Falu – Indian Diva in America
She’s sung for President Barack Obama, First Lady Michelle Obama, the Dalai Lama and Oprah Winfrey. She’s also sung for hardened criminals in the maximum security Sing Sing Prison.
She’s performed with noted names like Yo-Yo Ma, A.R. Rahman, Wyclef Jean, Philip Glass, Ricky Martin, and Blues Traveler. Her songs have also been featured in Angelina Jolie’s directorial debut A Place in Time.
Meet Falguni Shah, popularly known as Falu, a singer from Mumbai who has generated a devoted fan following in New York, and who has blurred the line between different genres of music with her signature style.
At the launch of her new album Foras Road, which is produced by Grammy award winning producer Danny Blume, Falu took to the stage with her east-west band, clad in a purple form-hugging, off-shoulder ensemble. The place was the high energy Highline Ballroom in Manhattan’s trendy meatpacking district where rockers and happening musicians perform. Yet the song which emanated in her powerful vocals was the ancient thumri Bahar – and the crowd went wild. Falu is on a mission to promote classical Indian music to a whole new audience. Little surprise then that the mainstream has embraced Foras Road, and National Public Radio (NPR) streamed the album in its entirety.
10 Questions for Falu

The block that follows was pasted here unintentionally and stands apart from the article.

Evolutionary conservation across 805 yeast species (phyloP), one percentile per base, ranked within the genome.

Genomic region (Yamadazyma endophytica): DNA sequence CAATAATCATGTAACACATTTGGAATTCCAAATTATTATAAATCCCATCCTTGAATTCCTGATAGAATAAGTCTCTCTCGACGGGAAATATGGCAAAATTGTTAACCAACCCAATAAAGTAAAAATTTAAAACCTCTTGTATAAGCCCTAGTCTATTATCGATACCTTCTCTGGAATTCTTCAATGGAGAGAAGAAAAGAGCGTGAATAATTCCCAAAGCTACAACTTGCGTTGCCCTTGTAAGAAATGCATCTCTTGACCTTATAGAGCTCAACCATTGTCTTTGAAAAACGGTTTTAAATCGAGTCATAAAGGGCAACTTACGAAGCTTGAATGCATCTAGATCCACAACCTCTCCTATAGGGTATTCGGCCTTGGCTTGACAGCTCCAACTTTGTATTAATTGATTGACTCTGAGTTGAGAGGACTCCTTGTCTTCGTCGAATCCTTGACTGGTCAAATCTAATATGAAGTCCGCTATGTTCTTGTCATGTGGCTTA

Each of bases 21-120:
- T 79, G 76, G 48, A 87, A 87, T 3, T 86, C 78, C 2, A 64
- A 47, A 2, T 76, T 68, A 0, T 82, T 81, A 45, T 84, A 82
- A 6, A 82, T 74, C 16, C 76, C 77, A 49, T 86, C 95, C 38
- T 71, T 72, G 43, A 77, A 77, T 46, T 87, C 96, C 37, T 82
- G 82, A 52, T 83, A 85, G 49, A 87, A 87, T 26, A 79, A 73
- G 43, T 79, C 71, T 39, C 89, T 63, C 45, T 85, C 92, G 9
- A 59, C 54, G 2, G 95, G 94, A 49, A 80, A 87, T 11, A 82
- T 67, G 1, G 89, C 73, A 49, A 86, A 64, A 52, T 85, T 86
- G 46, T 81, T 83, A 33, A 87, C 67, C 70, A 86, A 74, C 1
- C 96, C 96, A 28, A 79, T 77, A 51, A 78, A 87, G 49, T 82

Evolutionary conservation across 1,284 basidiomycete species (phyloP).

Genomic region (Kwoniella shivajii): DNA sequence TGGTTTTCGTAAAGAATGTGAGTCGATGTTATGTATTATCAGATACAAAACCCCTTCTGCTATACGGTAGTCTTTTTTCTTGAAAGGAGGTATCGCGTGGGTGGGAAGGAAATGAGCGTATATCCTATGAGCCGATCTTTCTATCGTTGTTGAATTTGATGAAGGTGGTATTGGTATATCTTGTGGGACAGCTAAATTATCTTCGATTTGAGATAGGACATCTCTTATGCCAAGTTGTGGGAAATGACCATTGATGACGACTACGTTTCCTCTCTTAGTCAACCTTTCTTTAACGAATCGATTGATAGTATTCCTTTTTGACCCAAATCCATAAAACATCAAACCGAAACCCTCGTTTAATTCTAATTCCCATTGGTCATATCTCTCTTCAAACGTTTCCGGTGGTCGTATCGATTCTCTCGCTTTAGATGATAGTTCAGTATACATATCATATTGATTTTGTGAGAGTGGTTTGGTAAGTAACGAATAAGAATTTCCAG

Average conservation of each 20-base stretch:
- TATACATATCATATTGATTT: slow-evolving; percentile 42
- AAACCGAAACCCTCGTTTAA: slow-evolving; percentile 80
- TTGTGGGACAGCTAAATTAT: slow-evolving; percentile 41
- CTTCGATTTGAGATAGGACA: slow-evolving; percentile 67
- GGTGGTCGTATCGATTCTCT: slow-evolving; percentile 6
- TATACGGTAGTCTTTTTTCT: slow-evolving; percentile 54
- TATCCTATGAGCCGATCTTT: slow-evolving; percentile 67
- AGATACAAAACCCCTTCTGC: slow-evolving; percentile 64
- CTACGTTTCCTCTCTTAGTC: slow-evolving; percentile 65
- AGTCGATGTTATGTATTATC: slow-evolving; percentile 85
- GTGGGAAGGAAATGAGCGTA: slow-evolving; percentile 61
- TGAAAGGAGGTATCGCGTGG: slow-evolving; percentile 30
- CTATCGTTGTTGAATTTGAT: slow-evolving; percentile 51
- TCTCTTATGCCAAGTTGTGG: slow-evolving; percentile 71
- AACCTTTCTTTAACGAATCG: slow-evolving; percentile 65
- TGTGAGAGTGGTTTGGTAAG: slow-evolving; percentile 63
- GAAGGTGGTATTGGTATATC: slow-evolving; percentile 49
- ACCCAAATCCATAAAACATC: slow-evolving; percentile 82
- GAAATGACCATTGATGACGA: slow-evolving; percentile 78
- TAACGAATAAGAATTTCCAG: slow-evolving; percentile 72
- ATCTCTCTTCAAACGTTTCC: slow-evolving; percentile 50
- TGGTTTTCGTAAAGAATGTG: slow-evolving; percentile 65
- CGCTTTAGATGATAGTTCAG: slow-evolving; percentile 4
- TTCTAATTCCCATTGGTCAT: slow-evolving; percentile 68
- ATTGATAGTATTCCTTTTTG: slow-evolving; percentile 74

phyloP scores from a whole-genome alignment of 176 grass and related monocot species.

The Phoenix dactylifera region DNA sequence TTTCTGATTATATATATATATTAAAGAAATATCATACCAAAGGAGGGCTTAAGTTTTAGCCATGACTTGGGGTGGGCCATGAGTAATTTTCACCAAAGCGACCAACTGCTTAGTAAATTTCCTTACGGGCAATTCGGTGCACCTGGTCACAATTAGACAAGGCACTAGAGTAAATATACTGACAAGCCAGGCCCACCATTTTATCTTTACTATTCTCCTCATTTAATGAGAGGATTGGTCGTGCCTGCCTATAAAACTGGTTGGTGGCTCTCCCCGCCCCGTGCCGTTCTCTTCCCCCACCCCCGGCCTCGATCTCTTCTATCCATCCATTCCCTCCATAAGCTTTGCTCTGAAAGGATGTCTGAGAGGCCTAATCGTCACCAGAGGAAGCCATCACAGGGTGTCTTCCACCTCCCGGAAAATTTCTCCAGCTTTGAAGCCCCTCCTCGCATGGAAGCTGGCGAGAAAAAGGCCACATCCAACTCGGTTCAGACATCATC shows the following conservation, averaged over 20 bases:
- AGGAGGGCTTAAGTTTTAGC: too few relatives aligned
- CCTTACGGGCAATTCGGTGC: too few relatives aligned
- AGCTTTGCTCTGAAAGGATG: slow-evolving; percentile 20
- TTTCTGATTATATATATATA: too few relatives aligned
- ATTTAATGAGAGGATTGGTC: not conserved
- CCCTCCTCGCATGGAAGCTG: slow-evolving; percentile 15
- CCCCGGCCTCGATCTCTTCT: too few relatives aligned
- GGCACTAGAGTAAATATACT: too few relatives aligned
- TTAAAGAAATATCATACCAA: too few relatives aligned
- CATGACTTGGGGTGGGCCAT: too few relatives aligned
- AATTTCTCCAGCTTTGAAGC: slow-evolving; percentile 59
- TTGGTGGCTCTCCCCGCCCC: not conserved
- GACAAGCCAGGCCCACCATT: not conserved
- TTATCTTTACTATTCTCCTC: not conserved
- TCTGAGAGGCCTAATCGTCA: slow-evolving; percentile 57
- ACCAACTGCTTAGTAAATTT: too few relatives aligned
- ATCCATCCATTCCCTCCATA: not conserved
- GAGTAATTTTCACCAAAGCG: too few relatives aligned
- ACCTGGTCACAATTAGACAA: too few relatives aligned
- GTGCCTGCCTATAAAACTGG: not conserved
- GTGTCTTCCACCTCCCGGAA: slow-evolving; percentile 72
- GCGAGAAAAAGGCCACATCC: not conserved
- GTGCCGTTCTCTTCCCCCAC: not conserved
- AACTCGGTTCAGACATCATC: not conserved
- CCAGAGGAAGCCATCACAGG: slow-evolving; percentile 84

1. Could you share an early memory of how music was part of your childhood?
My mother is a classical singer and my father is a retired stockbroker and I grew up in Juhu. My mother used to sing and she tells me she started me on singing when I was two and a half years old. The earliest memory I have is when I was four and I got a chance to sing in an Amitabh Bachchan movie, ‘Do Aur Do Panch’ in the child chorus. ‘Humko jeene do, jeene do’ – I still remember that song! I couldn’t reach the mike and they gave me a stool to stand on because I was so little.
2. You were trained in music of the Jaipur and Benares gharana by Smt Kaumudi Munshi. How rigorous was this training?
She was my mother’s teacher too so she taught two generations. I started taking lessons from her at the age of 3 and after I finished school, she put me in a 7 years masters program. When I was very young, I remember my mom not feeding me if I didn’t practice my scales. She’d give me a bite after each effort! It was very playful – so I didn’t feel it was work. When I turned 6, I became very serious about singing – then I wanted to do it for myself. At 14 I would practice for 16 hours a day – I would practice like a maniac.